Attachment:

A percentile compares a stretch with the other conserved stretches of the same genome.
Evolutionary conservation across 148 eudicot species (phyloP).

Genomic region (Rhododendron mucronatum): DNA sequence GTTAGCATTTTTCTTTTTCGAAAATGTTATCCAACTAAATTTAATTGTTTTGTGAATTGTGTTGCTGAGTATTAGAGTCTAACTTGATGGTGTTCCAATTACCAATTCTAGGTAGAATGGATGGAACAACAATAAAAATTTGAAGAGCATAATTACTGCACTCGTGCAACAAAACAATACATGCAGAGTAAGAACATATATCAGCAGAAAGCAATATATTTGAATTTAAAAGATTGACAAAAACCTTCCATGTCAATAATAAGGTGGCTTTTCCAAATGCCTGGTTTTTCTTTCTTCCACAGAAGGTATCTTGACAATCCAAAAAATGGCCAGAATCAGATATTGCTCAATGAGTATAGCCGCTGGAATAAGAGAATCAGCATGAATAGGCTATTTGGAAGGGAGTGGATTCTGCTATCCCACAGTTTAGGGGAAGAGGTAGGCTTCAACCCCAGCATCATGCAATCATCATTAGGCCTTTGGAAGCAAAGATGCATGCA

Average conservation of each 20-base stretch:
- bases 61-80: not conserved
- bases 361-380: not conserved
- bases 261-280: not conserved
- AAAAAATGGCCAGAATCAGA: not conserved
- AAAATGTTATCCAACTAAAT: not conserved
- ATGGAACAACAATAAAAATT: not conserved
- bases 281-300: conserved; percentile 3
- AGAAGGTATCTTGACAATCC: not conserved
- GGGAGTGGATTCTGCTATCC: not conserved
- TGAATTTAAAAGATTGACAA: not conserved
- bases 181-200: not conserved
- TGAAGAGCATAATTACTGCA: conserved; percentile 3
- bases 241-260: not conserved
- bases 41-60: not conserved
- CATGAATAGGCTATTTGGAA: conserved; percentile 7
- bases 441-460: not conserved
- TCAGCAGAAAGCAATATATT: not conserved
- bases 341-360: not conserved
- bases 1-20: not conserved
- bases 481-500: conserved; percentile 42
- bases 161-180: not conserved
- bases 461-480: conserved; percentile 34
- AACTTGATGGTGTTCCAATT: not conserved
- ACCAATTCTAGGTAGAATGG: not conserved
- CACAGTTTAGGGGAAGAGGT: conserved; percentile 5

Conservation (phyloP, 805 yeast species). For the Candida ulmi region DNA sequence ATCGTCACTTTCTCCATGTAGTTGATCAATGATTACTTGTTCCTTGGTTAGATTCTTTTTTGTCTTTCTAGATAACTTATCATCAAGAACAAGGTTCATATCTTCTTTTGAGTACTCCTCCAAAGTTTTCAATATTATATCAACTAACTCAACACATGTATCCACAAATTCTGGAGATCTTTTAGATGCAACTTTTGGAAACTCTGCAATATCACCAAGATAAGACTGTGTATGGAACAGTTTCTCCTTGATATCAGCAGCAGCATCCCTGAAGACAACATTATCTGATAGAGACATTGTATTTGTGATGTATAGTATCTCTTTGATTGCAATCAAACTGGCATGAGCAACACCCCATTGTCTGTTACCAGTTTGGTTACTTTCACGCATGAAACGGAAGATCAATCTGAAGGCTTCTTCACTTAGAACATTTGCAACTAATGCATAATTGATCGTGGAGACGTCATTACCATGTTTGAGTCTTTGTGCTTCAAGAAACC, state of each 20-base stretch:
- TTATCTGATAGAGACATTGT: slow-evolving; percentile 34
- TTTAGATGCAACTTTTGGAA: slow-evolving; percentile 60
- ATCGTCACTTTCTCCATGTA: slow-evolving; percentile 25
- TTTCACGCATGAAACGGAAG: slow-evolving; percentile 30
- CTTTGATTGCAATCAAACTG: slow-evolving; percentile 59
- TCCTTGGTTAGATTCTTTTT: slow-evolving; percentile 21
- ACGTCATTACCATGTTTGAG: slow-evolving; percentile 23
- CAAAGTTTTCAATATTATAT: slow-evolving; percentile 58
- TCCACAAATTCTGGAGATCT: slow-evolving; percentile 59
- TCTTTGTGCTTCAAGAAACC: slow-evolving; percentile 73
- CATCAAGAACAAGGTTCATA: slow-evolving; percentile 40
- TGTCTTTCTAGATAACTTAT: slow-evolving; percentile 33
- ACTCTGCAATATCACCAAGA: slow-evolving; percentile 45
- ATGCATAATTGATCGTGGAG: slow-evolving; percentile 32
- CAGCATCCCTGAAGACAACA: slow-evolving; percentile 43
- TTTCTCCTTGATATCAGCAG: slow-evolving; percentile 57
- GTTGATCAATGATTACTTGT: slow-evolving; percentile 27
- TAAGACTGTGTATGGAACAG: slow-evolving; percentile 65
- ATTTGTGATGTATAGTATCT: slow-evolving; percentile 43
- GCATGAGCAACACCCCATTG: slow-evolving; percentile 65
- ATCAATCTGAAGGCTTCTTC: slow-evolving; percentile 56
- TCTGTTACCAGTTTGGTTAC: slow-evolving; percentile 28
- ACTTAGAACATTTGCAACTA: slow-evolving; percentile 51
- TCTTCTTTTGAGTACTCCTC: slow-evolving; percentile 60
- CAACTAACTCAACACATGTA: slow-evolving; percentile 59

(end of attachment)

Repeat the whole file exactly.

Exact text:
A percentile compares a stretch with the other conserved stretches of the same genome.
Evolutionary conservation across 148 eudicot species (phyloP).

Genomic region (Rhododendron mucronatum): DNA sequence GTTAGCATTTTTCTTTTTCGAAAATGTTATCCAACTAAATTTAATTGTTTTGTGAATTGTGTTGCTGAGTATTAGAGTCTAACTTGATGGTGTTCCAATTACCAATTCTAGGTAGAATGGATGGAACAACAATAAAAATTTGAAGAGCATAATTACTGCACTCGTGCAACAAAACAATACATGCAGAGTAAGAACATATATCAGCAGAAAGCAATATATTTGAATTTAAAAGATTGACAAAAACCTTCCATGTCAATAATAAGGTGGCTTTTCCAAATGCCTGGTTTTTCTTTCTTCCACAGAAGGTATCTTGACAATCCAAAAAATGGCCAGAATCAGATATTGCTCAATGAGTATAGCCGCTGGAATAAGAGAATCAGCATGAATAGGCTATTTGGAAGGGAGTGGATTCTGCTATCCCACAGTTTAGGGGAAGAGGTAGGCTTCAACCCCAGCATCATGCAATCATCATTAGGCCTTTGGAAGCAAAGATGCATGCA

Average conservation of each 20-base stretch:
- bases 61-80: not conserved
- bases 361-380: not conserved
- bases 261-280: not conserved
- AAAAAATGGCCAGAATCAGA: not conserved
- AAAATGTTATCCAACTAAAT: not conserved
- ATGGAACAACAATAAAAATT: not conserved
- bases 281-300: conserved; percentile 3
- AGAAGGTATCTTGACAATCC: not conserved
- GGGAGTGGATTCTGCTATCC: not conserved
- TGAATTTAAAAGATTGACAA: not conserved
- bases 181-200: not conserved
- TGAAGAGCATAATTACTGCA: conserved; percentile 3
- bases 241-260: not conserved
- bases 41-60: not conserved
- CATGAATAGGCTATTTGGAA: conserved; percentile 7
- bases 441-460: not conserved
- TCAGCAGAAAGCAATATATT: not conserved
- bases 341-360: not conserved
- bases 1-20: not conserved
- bases 481-500: conserved; percentile 42
- bases 161-180: not conserved
- bases 461-480: conserved; percentile 34
- AACTTGATGGTGTTCCAATT: not conserved
- ACCAATTCTAGGTAGAATGG: not conserved
- CACAGTTTAGGGGAAGAGGT: conserved; percentile 5

Conservation (phyloP, 805 yeast species). For the Candida ulmi region DNA sequence ATCGTCACTTTCTCCATGTAGTTGATCAATGATTACTTGTTCCTTGGTTAGATTCTTTTTTGTCTTTCTAGATAACTTATCATCAAGAACAAGGTTCATATCTTCTTTTGAGTACTCCTCCAAAGTTTTCAATATTATATCAACTAACTCAACACATGTATCCACAAATTCTGGAGATCTTTTAGATGCAACTTTTGGAAACTCTGCAATATCACCAAGATAAGACTGTGTATGGAACAGTTTCTCCTTGATATCAGCAGCAGCATCCCTGAAGACAACATTATCTGATAGAGACATTGTATTTGTGATGTATAGTATCTCTTTGATTGCAATCAAACTGGCATGAGCAACACCCCATTGTCTGTTACCAGTTTGGTTACTTTCACGCATGAAACGGAAGATCAATCTGAAGGCTTCTTCACTTAGAACATTTGCAACTAATGCATAATTGATCGTGGAGACGTCATTACCATGTTTGAGTCTTTGTGCTTCAAGAAACC, state of each 20-base stretch:
- TTATCTGATAGAGACATTGT: slow-evolving; percentile 34
- TTTAGATGCAACTTTTGGAA: slow-evolving; percentile 60
- ATCGTCACTTTCTCCATGTA: slow-evolving; percentile 25
- TTTCACGCATGAAACGGAAG: slow-evolving; percentile 30
- CTTTGATTGCAATCAAACTG: slow-evolving; percentile 59
- TCCTTGGTTAGATTCTTTTT: slow-evolving; percentile 21
- ACGTCATTACCATGTTTGAG: slow-evolving; percentile 23
- CAAAGTTTTCAATATTATAT: slow-evolving; percentile 58
- TCCACAAATTCTGGAGATCT: slow-evolving; percentile 59
- TCTTTGTGCTTCAAGAAACC: slow-evolving; percentile 73
- CATCAAGAACAAGGTTCATA: slow-evolving; percentile 40
- TGTCTTTCTAGATAACTTAT: slow-evolving; percentile 33
- ACTCTGCAATATCACCAAGA: slow-evolving; percentile 45
- ATGCATAATTGATCGTGGAG: slow-evolving; percentile 32
- CAGCATCCCTGAAGACAACA: slow-evolving; percentile 43
- TTTCTCCTTGATATCAGCAG: slow-evolving; percentile 57
- GTTGATCAATGATTACTTGT: slow-evolving; percentile 27
- TAAGACTGTGTATGGAACAG: slow-evolving; percentile 65
- ATTTGTGATGTATAGTATCT: slow-evolving; percentile 43
- GCATGAGCAACACCCCATTG: slow-evolving; percentile 65
- ATCAATCTGAAGGCTTCTTC: slow-evolving; percentile 56
- TCTGTTACCAGTTTGGTTAC: slow-evolving; percentile 28
- ACTTAGAACATTTGCAACTA: slow-evolving; percentile 51
- TCTTCTTTTGAGTACTCCTC: slow-evolving; percentile 60
- CAACTAACTCAACACATGTA: slow-evolving; percentile 59